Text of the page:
The Kids Are All Right

Native American Heritage Month, Early Mornings, And More!

Happy Tuesday, kidlit friends! This month is Native American Heritage Month, and something neat to do with kids is to look up which tribes lived in your area before encountering white colonists and research those tribes — what happened to them when white colonialists forcibly occupied their territories, where do members of those tribes live now, etc. This map, created by an Indigenous nonprofit, is an excellent tool for discovering where tribes lived.

Bookish Goods

Decolonize Education tote bag by OgokiWild

Decolonize Education Tote Bag by OgokiWild

This decolonizing education tote will be perfect for carrying your current Indigenous and Native American reads (and perhaps a good present for teachers). It’s created and sold by an Indigenous Etsy shop. $20

New Releases

Cover of Too Early by Ericson

Too Early by Nora Ericson, illustrated by Elly MacKay (picture book)

This lovely and oh-so-relatable picture book is told from the perspective of a child who wakes up very early. Both the child’s parents and infant sibling are still asleep, but the father rises with the child, both going outside, snuggling, and watching the sunrise. It’s a lovely moment between child and father, though I imagine the father would rather be sleeping. The author told me this was inspired by her child waking up at 4 a.m. every morning when they were younger.

Cover of My Paati's Saris by Gopal

My Paati’s Saris by Jyoti Rajan Gopal, illustrated by Art Twink (picture book)

In this vibrantly illustrated, lyrical picture book, a young boy loves his Paati’s (Grandmother’s) saris. Whether he’s hiding in them in a busy market or listening to her wonderful stories or wearing them himself, Paati’s saris fill him with joy. This is a really special intergenerational story about queer joy and acceptance.

For a more comprehensive list, check out our New Books newsletter!

Riot Recommendations

A few weeks ago, I wrote and reviewed a list of 10 new children’s books by Native American and Indigenous authors for Book Riot, but as is always the case, I found more books after the list was published! So here are four more picture books by Native American and Indigenous authors not included on that list, but make sure to check out my reviews there too!

Cover of Finding my Dance by Thundercloud

Finding My Dance by Ria Thundercloud, illustrated by Kalila J. Fuller (picture book)

In this picture book biography, Indigenous dancer Ria Thundercloud — from the Ho-Chunk Nation and Sandia Pueblo — describes how she came to be a dancer, from attending powwows at four to participating in jingle dances to learning ballet and tap. No matter what kind of dance she learns, she feels connected to her Indigenous ancestry, and she stays connected through adulthood. It’s a lovely, powerful biography.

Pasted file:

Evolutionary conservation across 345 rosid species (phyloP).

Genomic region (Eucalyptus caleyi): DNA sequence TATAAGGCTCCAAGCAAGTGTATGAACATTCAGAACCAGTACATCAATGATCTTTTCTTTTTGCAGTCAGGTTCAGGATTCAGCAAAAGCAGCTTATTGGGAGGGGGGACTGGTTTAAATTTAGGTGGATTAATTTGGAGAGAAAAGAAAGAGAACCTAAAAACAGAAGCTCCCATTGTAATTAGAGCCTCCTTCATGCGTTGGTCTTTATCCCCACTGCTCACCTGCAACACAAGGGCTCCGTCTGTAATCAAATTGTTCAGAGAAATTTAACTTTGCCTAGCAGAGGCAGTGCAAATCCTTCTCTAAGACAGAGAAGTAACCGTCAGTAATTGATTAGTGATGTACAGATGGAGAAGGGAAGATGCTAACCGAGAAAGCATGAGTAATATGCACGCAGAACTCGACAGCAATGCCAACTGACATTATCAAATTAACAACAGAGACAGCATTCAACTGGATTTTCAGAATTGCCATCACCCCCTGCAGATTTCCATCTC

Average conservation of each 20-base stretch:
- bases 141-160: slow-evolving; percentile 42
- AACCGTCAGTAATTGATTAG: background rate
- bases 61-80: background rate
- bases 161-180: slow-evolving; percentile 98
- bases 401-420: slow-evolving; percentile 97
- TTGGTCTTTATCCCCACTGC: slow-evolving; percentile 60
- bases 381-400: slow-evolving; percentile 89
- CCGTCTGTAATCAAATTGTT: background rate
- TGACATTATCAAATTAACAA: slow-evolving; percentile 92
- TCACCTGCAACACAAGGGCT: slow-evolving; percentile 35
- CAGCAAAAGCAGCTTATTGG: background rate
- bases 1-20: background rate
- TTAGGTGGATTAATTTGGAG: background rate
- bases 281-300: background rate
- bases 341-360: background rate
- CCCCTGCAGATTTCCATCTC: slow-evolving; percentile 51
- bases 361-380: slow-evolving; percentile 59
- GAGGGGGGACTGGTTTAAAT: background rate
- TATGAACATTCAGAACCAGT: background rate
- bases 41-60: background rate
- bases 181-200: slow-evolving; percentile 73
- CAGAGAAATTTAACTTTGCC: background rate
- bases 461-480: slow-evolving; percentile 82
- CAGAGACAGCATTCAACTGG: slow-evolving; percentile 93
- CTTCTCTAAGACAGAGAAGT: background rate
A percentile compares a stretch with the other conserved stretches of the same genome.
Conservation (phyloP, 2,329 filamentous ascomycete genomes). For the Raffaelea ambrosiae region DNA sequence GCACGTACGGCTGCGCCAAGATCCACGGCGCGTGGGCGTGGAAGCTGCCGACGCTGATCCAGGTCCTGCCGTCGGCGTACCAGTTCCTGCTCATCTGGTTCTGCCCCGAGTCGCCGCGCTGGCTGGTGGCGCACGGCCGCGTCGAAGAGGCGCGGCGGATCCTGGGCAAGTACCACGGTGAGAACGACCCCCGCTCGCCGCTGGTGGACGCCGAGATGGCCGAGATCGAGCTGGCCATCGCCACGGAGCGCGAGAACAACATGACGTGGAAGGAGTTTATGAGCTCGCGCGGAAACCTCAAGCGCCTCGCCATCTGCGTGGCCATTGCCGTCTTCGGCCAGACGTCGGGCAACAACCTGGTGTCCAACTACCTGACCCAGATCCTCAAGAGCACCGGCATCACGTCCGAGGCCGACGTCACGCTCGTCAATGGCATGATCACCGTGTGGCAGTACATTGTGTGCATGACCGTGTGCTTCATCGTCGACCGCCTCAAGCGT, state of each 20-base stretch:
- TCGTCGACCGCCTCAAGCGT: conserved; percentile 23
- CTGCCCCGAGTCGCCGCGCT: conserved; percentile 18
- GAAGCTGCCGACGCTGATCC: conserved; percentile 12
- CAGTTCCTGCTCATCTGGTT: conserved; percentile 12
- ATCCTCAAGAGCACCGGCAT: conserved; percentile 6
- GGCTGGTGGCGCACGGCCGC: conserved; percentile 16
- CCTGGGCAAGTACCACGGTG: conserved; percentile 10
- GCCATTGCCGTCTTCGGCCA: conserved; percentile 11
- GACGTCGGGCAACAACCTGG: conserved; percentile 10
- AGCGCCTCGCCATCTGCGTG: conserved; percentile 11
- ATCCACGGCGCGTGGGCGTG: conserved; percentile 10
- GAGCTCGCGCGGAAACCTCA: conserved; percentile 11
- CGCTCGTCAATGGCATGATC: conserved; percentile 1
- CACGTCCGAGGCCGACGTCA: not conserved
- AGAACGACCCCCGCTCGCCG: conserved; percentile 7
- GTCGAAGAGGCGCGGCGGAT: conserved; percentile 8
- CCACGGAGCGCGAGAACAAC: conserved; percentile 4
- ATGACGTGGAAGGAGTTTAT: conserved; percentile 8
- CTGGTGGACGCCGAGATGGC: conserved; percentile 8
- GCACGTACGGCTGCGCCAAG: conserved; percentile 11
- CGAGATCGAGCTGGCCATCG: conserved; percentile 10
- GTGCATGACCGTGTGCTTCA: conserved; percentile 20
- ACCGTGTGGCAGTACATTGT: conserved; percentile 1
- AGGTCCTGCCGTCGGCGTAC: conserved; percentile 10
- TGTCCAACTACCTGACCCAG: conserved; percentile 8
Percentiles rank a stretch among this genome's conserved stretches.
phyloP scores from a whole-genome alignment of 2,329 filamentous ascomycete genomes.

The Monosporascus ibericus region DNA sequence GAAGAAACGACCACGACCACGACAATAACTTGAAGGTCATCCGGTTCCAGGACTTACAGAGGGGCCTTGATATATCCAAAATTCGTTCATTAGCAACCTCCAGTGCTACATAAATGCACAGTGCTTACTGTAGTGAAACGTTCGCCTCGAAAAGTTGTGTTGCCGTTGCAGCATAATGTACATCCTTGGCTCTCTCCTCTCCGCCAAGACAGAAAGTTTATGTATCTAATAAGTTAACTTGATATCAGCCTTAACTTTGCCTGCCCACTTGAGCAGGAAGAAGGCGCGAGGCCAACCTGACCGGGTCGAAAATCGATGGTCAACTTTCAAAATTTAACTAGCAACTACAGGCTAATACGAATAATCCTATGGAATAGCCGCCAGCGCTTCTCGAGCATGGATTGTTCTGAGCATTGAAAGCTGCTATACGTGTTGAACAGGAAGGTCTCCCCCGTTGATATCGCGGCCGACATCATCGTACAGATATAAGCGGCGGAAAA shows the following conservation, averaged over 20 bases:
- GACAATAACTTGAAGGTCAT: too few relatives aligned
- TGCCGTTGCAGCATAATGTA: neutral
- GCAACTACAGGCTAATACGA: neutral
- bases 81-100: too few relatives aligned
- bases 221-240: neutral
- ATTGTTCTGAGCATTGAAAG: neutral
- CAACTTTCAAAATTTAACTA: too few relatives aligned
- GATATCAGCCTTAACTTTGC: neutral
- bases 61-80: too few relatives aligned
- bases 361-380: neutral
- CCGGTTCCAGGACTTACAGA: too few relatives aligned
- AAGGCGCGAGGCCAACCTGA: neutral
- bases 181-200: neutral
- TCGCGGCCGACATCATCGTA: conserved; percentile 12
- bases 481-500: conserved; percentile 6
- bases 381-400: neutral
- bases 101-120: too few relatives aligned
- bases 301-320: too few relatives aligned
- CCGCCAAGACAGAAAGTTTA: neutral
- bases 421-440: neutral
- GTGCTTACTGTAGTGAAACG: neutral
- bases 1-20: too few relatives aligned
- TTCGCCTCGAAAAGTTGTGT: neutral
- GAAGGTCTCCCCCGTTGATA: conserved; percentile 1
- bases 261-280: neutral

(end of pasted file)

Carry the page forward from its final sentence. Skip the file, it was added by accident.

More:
Cover of Be a Good Ancestor by Prince

Be a Good Ancestor by Gabrielle Prince and Leona Prince, illustrated by Carla Joseph (picture book)

This stunningly illustrated picture book connects the past, present, and future through both words and illustrations, showing the cyclical nature of our choices. It encourages young readers to be a good ancestor by practicing active respect towards themselves, others, and the environment. It’s a lyrical call to action, unlike any other book I’ve seen. The authors are from the Lake Babine Nation and Nak’azdli Whut’en and belong to the Likh Tsa Mis Yu (Beaver) Clan. The illustrator is Cree.

Cover of I Hope / nipakosêyimon by Smith

I Hope / nipakosêyimon by Monique Gray Smith, illustrated by Gabrielle Grimard, translated by Dolores Greyeyes Sand (picture book)

This bilingual poetic picture book is written in both English and Plains Cree. Accompanied by Grimard’s warm and joyful illustrations, Smith’s poem presents a list of hopes she has for children and future generations. It would make a lovely present for new parents. Monique Gray Smith is Cree, Lakota, and Scottish.

Cover of Beautiful You, Beautiful Me by Spillett-Sumner

Beautiful You, Beautiful Me by Tasha Spillett-Sumner, illustrated by Salini Perera

While snuggling in bed during story time, Izzy notices that her skin is darker than her mama’s and, later, that her hair is poofy when dancing while her mama’s hair swings side to side. Her mama assures her of her beauty and Izzy realizes that no child and mother match exactly. Based on the author’s experiences as an Afro-Indigenous girl (Cree and Trinidadian), this lyrical picture book is a lovely story about self-love and self-acceptance.

Marian reading to her stuffed animals, the kids are all right

My daughter had grown disturbingly quiet, and I worried I was about to walk in on a giant mess. Instead, I found her whisper-reading The Big Green Garage to her stuffed animals. She lined them up like the students do at her preschool during story time, and she’s the teacher. So sweet!

If you’d like to read more of my kidlit reviews, I’m on Instagram @BabyLibrarians, Twitter @AReaderlyMom, and blog irregularly at Baby Librarians. You can also read my Book Riot posts. If you’d like to drop me a line, my email is

Until next Tuesday!

Margaret Kingsbury